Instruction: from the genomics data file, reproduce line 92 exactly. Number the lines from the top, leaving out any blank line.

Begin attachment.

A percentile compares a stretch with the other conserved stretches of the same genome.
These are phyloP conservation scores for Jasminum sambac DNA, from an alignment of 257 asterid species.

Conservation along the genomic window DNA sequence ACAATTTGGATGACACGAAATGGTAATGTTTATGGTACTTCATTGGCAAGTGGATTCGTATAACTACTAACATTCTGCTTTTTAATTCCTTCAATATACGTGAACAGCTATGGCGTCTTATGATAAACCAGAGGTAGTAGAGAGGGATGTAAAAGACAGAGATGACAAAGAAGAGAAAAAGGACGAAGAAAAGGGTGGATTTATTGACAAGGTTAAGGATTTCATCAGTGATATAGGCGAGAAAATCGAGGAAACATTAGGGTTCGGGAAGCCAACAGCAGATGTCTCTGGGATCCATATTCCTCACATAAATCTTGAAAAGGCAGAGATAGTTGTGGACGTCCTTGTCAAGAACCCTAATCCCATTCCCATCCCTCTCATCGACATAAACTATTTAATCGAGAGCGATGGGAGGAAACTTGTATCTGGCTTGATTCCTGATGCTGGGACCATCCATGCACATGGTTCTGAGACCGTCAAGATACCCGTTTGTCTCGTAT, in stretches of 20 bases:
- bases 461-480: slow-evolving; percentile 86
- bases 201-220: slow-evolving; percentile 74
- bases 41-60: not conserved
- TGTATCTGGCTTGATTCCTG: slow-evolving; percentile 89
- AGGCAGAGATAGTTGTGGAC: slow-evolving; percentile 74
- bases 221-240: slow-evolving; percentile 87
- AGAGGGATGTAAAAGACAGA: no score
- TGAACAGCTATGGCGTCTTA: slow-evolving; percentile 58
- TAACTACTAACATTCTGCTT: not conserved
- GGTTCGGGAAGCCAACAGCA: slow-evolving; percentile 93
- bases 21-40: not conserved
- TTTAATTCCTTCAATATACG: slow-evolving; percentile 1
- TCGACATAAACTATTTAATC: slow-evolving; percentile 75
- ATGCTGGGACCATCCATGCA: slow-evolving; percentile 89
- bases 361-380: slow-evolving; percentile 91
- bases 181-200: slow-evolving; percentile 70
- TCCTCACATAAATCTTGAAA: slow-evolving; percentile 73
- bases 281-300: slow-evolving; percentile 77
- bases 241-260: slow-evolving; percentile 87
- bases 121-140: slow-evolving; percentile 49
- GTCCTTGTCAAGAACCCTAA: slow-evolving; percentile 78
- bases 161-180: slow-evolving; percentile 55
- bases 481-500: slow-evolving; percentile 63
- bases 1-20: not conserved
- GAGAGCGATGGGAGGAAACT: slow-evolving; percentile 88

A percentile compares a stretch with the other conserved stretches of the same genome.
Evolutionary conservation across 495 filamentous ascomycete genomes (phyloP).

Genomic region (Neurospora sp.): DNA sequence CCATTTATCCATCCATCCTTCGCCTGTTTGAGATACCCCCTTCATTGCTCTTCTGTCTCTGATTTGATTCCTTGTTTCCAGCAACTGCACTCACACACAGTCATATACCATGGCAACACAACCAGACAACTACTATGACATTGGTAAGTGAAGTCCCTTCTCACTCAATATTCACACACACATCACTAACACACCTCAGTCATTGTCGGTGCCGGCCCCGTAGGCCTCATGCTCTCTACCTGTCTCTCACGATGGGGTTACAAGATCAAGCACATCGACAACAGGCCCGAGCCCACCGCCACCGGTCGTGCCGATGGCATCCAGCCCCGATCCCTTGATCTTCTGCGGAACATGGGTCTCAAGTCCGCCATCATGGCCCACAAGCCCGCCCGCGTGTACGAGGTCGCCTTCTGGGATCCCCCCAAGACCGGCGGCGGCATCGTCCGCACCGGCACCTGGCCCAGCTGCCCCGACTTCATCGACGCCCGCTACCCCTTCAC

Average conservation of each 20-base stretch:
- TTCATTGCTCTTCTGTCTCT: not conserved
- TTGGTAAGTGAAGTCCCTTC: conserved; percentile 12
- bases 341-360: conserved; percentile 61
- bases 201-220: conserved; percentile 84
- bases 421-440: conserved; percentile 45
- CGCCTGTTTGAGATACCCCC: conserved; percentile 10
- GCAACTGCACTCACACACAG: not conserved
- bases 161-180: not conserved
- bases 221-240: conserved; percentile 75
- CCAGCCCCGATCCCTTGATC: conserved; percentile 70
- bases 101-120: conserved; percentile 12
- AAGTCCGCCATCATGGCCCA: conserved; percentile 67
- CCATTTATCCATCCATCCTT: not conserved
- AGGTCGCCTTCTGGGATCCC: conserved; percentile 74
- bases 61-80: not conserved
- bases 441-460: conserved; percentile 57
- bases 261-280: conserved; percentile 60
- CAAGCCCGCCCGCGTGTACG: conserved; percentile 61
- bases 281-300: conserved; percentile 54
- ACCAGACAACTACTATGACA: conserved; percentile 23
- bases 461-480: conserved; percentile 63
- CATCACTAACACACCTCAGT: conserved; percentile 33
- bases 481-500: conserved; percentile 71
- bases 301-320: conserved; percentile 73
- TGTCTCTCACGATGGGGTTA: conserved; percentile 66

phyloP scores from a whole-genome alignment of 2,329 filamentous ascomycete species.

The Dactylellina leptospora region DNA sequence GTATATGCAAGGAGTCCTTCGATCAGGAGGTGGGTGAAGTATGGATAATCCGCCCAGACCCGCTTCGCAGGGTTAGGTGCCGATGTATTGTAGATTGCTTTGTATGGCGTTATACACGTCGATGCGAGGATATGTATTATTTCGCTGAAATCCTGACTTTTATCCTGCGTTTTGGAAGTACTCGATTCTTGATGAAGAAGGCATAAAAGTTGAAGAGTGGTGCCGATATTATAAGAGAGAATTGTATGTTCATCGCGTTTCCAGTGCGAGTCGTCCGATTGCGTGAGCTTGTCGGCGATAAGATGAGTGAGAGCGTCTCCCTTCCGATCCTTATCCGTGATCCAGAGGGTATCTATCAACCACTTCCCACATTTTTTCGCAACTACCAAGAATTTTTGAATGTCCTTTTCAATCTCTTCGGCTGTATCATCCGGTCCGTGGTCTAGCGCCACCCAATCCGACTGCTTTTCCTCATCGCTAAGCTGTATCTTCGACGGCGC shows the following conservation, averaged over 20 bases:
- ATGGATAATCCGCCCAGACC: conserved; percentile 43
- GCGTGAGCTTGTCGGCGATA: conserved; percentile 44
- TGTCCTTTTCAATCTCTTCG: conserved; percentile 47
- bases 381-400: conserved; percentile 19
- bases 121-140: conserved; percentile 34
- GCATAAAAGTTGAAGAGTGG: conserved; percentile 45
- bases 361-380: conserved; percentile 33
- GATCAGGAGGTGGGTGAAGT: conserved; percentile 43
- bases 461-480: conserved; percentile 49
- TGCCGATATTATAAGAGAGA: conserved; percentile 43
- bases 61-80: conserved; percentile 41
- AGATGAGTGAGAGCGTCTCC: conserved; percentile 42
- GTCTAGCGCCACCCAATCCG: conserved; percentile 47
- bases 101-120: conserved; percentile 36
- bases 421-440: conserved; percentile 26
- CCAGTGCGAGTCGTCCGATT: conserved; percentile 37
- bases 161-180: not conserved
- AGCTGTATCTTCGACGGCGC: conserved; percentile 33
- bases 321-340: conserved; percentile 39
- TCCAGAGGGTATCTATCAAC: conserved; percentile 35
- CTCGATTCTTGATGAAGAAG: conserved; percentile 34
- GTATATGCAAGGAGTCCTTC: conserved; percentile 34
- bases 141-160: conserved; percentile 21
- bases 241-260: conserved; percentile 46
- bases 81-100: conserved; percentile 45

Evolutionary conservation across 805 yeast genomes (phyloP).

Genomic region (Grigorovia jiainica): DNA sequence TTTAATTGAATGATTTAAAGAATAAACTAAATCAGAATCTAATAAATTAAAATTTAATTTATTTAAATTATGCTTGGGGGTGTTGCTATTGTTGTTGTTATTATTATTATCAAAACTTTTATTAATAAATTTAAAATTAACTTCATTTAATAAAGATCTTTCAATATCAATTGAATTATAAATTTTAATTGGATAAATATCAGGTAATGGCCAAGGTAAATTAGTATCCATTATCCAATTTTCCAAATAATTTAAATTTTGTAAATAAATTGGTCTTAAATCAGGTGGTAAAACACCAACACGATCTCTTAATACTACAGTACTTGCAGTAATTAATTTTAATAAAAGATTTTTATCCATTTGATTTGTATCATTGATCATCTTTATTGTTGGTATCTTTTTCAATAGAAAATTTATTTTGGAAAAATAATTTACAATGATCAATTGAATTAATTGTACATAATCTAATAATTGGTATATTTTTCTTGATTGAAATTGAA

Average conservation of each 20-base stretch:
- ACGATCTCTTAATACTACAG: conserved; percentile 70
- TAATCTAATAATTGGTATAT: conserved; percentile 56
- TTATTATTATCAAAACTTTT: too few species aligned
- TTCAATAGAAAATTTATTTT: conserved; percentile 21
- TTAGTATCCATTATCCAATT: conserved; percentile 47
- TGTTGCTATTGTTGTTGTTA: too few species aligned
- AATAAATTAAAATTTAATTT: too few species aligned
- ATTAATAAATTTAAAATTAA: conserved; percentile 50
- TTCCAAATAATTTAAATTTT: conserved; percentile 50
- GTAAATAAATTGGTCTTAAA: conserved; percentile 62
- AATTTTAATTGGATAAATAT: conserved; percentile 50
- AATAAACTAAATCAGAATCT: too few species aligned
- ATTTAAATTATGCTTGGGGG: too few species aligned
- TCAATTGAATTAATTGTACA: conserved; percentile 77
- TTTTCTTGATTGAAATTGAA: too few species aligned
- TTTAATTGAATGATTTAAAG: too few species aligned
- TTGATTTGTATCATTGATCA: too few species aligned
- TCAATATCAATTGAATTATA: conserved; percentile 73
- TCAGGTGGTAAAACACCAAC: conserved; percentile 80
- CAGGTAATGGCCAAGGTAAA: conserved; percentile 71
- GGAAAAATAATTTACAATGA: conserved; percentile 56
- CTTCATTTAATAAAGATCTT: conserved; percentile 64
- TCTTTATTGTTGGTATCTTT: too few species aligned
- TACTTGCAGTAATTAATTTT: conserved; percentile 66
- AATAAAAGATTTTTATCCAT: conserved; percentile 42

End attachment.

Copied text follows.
- TTAGTATCCATTATCCAATT: conserved; percentile 47